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Organic Pest Control for Gardens

February 19, 2012

Organic pest control uses naturally occurring substances and organisms instead of chemicals to reduce pest populations and the damage they cause within the garden. Depending on the particular pests affecting your garden, you can select from a range of organic pesticides, each with distinctive properties, or you can adopt alternative and preventative means of controlling pest problems. For example, companion planting techniques can keep insect pests far away from the plants they love.
Insecticidal Soaps

  • Soaps and detergents can help to keep away many insect pests. For a simple pesticide solution, mix about one teaspoon of all-natural liquid dish detergent with one cup of vegetable oil and dilute the mix with one cup of clean water. The solution should work to keep away common insect pests, such as spider mites, aphids and white flies. It’s particularly effective against pests that attack common vegetables such as carrots, eggplant, peppers and cucumbers. Spray the solution directly on the pests for it to be effective.

Plant-Based Products

  • Many plants naturally repel harmful insects. For example, you can brew a simple “tea” with raw onions and garlic and spray this solution on roses, fruit trees and flowers to keep away aphids or apple borers. The essential oils of many common herbs also ward off unwanted pests; try spraying solutions of the essential oils of “killer spices” rosemary, thyme, clove or mint to keep your plantings free of insects. Solutions of spearmint, cayenne pepper, ground tomato leaves or tobacco water can also be effective.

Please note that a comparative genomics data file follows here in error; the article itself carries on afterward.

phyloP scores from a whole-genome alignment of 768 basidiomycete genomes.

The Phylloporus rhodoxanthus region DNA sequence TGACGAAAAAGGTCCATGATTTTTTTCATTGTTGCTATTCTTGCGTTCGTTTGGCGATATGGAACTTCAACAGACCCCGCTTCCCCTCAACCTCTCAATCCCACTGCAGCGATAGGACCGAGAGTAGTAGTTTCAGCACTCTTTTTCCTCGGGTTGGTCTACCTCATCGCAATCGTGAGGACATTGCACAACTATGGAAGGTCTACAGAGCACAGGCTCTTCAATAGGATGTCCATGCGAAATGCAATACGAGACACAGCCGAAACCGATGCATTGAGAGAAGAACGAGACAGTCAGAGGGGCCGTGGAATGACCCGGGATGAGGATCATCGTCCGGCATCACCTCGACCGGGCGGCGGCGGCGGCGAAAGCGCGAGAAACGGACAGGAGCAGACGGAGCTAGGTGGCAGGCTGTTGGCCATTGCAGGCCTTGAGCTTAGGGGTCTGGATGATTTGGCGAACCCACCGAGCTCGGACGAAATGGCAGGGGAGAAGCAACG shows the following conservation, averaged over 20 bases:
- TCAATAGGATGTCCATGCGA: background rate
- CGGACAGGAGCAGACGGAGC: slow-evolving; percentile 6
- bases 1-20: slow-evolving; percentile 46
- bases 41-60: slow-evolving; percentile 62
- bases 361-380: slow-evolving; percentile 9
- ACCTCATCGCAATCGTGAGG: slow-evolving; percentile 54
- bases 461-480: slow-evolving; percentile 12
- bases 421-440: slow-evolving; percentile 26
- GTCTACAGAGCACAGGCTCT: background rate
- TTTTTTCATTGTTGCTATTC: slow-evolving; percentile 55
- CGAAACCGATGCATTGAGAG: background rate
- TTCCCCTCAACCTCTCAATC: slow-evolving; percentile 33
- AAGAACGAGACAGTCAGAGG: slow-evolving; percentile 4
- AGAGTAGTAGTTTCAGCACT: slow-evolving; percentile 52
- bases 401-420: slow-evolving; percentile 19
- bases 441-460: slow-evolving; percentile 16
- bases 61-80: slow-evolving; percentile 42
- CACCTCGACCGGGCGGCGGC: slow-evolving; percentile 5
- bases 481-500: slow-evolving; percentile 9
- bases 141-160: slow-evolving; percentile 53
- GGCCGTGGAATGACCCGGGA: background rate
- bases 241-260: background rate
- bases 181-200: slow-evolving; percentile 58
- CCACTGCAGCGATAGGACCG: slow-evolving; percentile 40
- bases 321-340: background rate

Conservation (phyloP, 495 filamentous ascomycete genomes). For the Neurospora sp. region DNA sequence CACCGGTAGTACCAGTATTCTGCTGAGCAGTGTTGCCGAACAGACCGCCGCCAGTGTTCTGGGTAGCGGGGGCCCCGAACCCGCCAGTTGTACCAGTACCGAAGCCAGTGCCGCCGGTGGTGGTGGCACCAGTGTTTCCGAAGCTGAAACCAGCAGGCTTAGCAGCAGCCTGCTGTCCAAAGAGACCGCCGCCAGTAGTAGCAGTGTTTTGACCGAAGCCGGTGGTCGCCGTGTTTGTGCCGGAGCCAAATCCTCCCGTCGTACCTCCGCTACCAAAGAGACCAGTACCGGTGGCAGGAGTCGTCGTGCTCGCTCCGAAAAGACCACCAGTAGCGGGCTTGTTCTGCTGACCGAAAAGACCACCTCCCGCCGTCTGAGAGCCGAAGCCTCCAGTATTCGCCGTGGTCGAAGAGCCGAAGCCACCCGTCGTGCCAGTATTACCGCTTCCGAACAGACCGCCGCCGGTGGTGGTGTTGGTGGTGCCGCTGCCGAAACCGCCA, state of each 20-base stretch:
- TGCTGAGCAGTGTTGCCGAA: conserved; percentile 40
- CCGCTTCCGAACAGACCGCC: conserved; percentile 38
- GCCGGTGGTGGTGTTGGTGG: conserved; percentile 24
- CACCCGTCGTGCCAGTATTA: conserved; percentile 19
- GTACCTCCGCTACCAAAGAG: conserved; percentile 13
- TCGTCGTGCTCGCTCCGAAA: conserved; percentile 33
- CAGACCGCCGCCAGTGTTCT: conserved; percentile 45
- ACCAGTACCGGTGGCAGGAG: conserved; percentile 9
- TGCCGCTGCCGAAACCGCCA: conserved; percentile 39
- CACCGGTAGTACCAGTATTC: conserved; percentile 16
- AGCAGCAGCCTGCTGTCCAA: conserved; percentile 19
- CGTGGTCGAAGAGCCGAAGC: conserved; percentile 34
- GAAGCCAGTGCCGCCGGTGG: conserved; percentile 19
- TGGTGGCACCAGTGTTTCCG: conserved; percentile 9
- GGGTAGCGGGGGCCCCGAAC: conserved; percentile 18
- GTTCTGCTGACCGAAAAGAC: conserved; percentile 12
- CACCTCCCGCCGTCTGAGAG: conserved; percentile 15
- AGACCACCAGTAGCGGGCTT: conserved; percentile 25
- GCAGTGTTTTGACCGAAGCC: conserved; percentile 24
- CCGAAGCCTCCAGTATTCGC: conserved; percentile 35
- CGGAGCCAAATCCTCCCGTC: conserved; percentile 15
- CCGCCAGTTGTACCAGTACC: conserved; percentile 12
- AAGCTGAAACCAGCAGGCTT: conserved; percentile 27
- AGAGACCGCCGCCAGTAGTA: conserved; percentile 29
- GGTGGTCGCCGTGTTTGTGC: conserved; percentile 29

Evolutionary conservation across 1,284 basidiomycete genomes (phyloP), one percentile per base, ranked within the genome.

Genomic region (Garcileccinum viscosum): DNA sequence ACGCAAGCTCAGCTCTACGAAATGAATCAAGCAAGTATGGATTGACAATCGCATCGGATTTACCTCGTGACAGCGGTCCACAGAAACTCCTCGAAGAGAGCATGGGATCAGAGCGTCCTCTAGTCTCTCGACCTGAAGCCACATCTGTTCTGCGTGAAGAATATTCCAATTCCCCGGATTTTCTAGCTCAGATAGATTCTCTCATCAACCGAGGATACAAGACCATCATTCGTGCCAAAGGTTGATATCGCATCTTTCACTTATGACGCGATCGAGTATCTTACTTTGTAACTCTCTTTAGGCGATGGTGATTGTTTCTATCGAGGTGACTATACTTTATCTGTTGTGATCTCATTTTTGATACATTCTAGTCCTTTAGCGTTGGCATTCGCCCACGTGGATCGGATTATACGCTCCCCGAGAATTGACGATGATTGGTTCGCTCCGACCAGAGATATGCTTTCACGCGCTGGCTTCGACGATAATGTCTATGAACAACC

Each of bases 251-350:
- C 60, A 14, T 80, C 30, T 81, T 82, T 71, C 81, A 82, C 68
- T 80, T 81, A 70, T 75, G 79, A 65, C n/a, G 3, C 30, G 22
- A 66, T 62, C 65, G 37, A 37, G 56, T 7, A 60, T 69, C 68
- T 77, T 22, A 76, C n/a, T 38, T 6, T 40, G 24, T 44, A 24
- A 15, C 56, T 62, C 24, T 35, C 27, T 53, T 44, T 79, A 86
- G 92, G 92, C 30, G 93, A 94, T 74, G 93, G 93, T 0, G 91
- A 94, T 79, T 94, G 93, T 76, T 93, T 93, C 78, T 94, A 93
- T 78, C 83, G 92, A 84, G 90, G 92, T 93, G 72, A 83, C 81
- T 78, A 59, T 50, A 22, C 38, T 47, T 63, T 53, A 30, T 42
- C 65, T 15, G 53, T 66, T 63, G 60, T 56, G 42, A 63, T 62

Horticultural Oils

  • Various vegetable-based oils can keep away pesky insects. Depending on the oil, you may use it during the insects’ dormant or active periods. Usually, oils for dormancy periods are thicker, to cover and asphyxiate hibernating bugs. Oils for active periods are applied over the plants’ foliage, making a lighter solution necessary to ensure the plant’s health. The fatty acids present in the oil can also interfere with insect metabolism or disrupt the insects’ ability to transmit plant viruses.

Mineral-Based Products

  • A few effective organic insecticides come from the earth. Diatomaceous earth is an effective pest control, which uses fossilized silica derived from diatoms, a kind of algae. The diatomaceous earth absorbs the insects’ outer waxy covering and effectively desiccates the bug. It works especially well on soft-bodied pests, such as slugs, millipedes and sow bugs. It both controls the spread of disease and kills off mites and thrips. Avoid using sulfur in very hot weather or mixing it with other pesticides.

Alternatives to Pesticides

  • While natural pesticides are a common solution for organic gardeners already facing an infestation, you have many alternatives both before the insects attack and once you discover a population. Companion planting is a preventative strategy of placing insect-repelling plant species alongside plants they protect. For example, planting basil next to your tomato plants keeps away mosquitoes, flies and hornworms. Upon discovering a particular insect pest in your garden, lessen its impact by introducing natural predators. For example, lacewings and lady beetles feed on aphids, mealybugs and the eggs of various insect pests.
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7 Comments
  1. drjeff7 permalink

    I love following your blog. Thanks for all of the information.

    Dr. Jeff
    Hertiagebreedfarms.wordpress.com

  2. Soaps and detergents are a very good place to start, and often work very effectively.

  3. It’s truly ѵery complex in this active life to listen news on TV, therefore І јust use internet for that purƿose, and tame the hottest
    information.

  4. Wow! This blog looks exactly like my old one! It’s on a
    completely different topic but it has pretty much the same layout and design.

    Wonderful choice of colors!

  5. Fine way of explaining, and good post to take data on the topic of my presentation focus, which i am going to present in institution of higher
    education.

Trackbacks & Pingbacks

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